Chillers - Refrigeration Units

Energy efficiency and state-of-the-art technological solutions

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Chillers - Refrigeration Units - Reglochill

Our solutions

Reglochill has developed a series of latest-generation chillers suitable for any need that requires the use of cold. Our team has studied different solutions to offer the market innovative and environmentally friendly proposals, maintaining high standards of efficiency and energy saving.

RC1E

Water cooling units with air condensation from 30 kW to 1500 kW

Water cooling units with air condensation from 30 kW to 1500 kW - Reglochill

RC1E are air condensed monobloc groups. They are manufactured in two different versions: with a built-in tank or an external reservoir.

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RC2E

Water cooling units with air condensation from 2 kW to 155 kW

Water cooling units with air condensation from 2 kW to 155 kW - Reglochill

RC2E are monobloc air-condensed units with an internal tank at atmospheric pressure with a centralised or dedicated cooling circuit.

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RCWE

Water cooling units with water condensation from 7kW to 60 kW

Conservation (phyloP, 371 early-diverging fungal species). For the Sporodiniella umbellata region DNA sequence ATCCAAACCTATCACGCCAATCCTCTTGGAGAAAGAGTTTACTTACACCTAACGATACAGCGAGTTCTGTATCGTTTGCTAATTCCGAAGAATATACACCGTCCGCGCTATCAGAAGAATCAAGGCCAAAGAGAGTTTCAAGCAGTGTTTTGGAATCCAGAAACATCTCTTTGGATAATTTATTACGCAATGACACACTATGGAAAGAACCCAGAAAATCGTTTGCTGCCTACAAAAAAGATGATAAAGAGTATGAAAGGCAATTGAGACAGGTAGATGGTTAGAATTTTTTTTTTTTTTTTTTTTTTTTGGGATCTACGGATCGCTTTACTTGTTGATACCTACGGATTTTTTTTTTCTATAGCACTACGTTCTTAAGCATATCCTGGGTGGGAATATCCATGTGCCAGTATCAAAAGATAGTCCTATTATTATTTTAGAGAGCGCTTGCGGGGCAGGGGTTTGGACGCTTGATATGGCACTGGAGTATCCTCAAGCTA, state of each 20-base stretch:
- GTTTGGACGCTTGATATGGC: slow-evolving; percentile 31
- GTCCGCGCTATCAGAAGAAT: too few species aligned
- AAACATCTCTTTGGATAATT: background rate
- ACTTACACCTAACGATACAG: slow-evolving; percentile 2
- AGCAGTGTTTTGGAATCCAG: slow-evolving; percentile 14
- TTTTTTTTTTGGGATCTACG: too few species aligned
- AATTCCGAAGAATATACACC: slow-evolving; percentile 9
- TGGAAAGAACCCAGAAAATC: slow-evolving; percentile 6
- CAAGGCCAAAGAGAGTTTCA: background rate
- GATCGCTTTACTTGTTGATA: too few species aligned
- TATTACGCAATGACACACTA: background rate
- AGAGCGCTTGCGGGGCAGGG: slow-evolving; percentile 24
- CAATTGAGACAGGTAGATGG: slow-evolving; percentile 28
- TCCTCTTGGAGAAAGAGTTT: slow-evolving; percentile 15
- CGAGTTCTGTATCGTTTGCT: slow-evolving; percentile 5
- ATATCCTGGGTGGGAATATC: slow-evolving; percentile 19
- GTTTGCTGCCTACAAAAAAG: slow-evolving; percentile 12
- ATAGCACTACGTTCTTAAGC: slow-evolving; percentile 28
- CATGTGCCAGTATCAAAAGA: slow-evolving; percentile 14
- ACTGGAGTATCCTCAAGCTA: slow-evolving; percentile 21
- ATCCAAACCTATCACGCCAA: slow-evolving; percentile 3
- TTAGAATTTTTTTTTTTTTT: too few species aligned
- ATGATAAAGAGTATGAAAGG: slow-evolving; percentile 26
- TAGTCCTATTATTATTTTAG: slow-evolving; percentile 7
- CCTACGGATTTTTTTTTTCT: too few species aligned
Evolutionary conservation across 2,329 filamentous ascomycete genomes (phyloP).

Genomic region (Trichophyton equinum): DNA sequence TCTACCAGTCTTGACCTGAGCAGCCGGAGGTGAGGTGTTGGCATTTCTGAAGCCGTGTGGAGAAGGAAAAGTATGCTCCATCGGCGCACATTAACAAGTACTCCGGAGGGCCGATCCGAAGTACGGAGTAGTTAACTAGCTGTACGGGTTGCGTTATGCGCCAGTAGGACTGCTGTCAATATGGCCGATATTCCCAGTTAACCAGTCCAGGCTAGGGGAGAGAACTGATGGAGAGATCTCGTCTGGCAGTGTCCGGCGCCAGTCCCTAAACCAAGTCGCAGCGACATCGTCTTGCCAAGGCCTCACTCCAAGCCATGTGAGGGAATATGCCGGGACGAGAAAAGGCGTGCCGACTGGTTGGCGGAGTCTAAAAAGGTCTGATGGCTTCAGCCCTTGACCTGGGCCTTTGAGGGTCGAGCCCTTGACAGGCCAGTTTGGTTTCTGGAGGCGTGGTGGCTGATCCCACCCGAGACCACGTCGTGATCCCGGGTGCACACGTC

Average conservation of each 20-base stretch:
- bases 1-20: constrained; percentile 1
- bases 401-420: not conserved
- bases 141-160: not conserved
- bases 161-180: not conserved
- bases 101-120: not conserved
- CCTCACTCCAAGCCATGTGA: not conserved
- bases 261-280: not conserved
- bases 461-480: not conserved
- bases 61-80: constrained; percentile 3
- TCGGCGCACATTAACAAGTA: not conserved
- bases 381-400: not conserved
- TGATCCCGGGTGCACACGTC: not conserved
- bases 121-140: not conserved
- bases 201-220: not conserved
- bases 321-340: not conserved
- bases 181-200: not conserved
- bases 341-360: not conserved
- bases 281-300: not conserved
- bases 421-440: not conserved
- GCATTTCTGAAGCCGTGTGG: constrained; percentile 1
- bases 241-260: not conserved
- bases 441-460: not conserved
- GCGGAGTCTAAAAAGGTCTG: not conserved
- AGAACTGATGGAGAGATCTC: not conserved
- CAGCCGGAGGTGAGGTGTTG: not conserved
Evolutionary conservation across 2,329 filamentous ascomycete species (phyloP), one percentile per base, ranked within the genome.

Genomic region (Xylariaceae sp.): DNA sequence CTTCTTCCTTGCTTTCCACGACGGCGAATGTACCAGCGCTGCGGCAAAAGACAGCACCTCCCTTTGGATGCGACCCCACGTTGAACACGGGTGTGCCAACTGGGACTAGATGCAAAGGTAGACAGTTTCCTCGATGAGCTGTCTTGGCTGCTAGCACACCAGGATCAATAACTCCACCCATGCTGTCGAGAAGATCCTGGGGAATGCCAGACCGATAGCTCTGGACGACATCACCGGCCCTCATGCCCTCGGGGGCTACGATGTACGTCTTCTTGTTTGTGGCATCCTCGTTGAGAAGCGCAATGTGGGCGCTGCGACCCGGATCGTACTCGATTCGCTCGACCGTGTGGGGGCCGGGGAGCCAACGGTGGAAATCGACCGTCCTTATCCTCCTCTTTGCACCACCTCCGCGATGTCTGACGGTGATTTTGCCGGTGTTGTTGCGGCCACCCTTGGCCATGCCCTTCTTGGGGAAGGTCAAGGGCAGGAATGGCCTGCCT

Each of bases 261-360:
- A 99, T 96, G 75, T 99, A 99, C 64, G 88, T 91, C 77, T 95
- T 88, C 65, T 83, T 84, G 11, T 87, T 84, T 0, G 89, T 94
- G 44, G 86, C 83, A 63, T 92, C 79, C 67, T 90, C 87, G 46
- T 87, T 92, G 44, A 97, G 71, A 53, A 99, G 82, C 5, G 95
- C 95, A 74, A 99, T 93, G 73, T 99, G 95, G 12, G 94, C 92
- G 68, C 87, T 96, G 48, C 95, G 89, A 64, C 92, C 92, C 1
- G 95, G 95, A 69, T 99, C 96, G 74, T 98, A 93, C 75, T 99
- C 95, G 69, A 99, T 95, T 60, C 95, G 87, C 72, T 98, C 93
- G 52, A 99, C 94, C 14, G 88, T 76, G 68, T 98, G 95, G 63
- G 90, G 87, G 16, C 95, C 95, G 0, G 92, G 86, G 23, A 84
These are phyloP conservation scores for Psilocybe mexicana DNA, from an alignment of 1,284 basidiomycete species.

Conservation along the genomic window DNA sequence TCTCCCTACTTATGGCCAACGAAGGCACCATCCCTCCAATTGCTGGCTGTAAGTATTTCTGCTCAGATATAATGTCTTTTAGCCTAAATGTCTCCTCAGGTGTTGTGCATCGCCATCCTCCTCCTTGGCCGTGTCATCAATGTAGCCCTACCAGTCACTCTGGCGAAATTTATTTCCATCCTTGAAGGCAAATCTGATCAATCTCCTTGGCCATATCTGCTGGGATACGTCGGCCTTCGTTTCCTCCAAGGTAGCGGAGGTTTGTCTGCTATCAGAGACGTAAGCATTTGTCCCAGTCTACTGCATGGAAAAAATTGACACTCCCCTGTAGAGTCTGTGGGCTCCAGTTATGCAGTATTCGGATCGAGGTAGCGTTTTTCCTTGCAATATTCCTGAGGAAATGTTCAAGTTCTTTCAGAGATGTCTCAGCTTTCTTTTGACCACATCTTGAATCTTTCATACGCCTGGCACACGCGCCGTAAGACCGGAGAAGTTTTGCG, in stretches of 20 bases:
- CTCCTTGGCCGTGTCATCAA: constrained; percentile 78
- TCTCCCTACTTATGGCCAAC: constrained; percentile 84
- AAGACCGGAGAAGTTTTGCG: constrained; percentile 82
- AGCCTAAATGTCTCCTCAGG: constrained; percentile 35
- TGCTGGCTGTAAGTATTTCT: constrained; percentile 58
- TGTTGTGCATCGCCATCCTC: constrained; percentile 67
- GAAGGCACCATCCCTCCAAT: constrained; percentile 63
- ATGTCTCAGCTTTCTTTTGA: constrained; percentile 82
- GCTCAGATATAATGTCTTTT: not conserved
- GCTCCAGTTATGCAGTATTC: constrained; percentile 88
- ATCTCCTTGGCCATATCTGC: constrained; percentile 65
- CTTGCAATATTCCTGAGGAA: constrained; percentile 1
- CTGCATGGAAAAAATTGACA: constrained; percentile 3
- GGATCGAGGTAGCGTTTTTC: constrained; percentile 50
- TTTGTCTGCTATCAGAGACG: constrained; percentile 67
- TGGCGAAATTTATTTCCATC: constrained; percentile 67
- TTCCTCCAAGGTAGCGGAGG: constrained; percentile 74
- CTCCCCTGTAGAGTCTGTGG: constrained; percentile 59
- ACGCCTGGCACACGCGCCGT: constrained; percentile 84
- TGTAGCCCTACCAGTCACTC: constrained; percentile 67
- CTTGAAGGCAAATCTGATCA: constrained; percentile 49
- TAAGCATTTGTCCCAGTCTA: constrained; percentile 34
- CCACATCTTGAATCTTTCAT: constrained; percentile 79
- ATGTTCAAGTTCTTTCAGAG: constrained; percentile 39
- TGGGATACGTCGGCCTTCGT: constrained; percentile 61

Water cooling units with water condensation from 7kW to 60 kW - Reglochill

RCWE are water condensed monobloc groups. They are manufactured in two different versions: with a built-in tank or an external reservoir.

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Refrigeration units and chillers with air or water condensation

Chillers (or refrigeration units) are used in industrial refrigeration whose task is to reduce the temperatures of machinery through specific refrigerant gases. Chillers are widely used in industrial applications because certain production processes that can reach very high temperatures.

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How do chillers work?

Industrial chillers cool process fluids (water or a water/glycol mixture) which absorb heat from what is being cooled and then pass through the chiller where the heat is removed from the fluid and transferred elsewhere. Chillers therefore do not produce cold, but remove heat.

Refrigeration units consist of four basic components:

  • an evaporator
  • a compressor
  • a condenser
  • an expansion unit

Each refrigeration system contains a refrigerant.

The process begins with a low-pressure refrigerant entering the evaporator. Inside the evaporator, the refrigerant is heated, thus undergoing a phase change to a gas. The gaseous refrigerant enters the compressor, which increases the pressure. The high-pressure refrigerant goes to the condenser, which rejects the heat using cooling water from a cooling tower or air from the surroundings, condensing it into a high-pressure liquid.

The condensed refrigerant then goes to the expansion unit, which has a valve that acts as a metering device to limit the flow of refrigerant into the system. As a result, this lowers the refrigerant pressure and begins the cooling process again. The entire process is known as the refrigeration cycle.

Types of chillers

Chillers are not all the same; they differ in the features they have and the processes they offer. This is why it is very important to carefully choose the right chiller for your application, as it will help save costs, reduce downtime and improve operational efficiency.

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